Hadrian the Seventh

Frederick Rolfe

Picador 1978 [1904]
A book review by Danny Yee © 2003 http://dannyreviews.com/
Spurned by the Catholic Church but refusing to deny his Vocation, George Arthur Rose is a penniless writer in cheap London digs. He is first reconciled with the Church, then, through the vagaries of curial politics, elevated to the papacy as Hadrian VII. From that position he confounds the Vatican bureaucracy, directs European politics, and settles old debts. But then some low-life acquaintances from his former life come to Rome with the intention of blackmailing him...

The protagonist's situation at the beginning of Hadrian the Seventh reflects that of Frederick Rolfe ('Baron Corvo') himself — he was a Catholic convert who failed to gain admission to the priesthood — and much of the novel is clearly wish-fulfillment. It gives Rolfe a chance to indulge himself with diatribes on politics, national character and religion, and to settle scores with institutions and individuals, in an eccentric mix of reactionary authoritarianism, fawning on royalty, and English nationalism. And Hadrian's defense of his life as George Arthur is surely Rolfe's defense of his own.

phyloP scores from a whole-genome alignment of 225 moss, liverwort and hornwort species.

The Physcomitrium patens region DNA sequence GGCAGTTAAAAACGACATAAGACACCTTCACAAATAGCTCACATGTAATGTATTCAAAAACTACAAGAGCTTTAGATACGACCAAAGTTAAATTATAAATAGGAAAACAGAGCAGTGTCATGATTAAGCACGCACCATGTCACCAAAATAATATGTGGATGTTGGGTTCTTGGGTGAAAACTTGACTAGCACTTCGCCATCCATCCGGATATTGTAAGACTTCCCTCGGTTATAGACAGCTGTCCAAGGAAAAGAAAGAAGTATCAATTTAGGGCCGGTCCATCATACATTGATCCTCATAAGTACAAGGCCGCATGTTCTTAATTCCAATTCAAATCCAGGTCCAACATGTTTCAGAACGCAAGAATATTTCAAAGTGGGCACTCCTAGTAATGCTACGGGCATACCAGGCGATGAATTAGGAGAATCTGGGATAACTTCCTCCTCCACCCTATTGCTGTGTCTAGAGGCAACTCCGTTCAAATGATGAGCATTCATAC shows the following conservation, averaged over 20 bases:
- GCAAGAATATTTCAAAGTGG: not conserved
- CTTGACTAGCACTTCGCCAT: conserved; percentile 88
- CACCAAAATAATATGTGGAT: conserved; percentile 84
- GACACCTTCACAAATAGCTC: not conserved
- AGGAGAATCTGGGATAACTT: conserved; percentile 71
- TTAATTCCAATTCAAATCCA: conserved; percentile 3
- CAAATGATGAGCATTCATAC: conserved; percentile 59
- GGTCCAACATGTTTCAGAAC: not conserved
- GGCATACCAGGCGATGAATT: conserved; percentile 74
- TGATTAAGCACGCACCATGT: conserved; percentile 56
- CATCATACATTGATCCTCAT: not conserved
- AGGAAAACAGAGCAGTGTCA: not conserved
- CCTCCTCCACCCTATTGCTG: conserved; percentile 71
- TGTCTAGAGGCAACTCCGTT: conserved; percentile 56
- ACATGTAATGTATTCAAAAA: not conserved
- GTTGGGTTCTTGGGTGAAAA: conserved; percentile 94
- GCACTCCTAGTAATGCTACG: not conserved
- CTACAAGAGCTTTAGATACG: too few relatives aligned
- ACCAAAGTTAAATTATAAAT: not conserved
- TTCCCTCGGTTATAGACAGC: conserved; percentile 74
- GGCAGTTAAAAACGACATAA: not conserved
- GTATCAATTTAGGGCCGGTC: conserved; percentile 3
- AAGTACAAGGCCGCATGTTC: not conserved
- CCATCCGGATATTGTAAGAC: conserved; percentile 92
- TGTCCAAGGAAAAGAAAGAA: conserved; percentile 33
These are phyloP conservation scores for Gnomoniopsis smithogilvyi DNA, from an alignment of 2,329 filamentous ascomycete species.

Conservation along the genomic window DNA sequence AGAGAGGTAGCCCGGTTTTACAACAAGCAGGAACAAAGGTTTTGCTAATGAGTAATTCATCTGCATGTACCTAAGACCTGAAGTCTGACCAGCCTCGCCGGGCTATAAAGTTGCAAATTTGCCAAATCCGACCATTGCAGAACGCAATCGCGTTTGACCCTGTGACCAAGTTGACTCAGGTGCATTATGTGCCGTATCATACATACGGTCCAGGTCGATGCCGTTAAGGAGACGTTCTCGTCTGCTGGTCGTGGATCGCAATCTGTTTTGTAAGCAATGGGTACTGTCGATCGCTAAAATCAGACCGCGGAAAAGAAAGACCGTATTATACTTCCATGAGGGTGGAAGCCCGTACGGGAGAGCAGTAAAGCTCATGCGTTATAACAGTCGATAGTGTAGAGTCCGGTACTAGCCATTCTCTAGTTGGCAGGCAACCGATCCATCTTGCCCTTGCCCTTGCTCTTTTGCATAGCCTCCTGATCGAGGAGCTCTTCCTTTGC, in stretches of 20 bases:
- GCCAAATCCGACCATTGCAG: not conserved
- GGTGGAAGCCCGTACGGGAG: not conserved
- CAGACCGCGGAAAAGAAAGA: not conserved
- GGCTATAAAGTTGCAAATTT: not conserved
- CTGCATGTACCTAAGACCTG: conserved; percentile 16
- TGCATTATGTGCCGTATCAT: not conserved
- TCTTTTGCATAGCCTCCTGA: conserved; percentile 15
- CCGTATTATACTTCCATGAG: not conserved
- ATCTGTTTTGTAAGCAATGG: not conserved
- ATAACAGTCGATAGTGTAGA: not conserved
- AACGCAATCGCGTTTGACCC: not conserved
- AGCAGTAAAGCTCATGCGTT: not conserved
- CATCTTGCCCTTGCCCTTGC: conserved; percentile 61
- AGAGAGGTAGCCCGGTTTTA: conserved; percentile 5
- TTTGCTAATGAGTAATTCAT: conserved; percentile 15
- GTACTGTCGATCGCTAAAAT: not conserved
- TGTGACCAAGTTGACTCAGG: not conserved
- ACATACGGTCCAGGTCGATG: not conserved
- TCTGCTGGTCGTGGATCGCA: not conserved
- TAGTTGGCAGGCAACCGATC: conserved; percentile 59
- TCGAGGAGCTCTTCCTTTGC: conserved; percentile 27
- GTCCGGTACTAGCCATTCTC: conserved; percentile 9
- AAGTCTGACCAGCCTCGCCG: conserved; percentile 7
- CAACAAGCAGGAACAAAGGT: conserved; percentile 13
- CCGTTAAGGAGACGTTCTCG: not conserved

This may sound like a terrible recipe for a novel, but the result has a curious charm. There's not much action in Hadrian the Seventh, but it rarely drags. And Rolfe is a brilliant sculptor of words, with a style that is all his own. The result may be an Edwardian curiosity, but it's one that's worth checking out.

December 2003

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%T Hadrian the Seventh
%A Rolfe, Frederick
%I Picador
%D 1978 [1904]
%O paperback
%G ISBN 0330254030
%P 317pp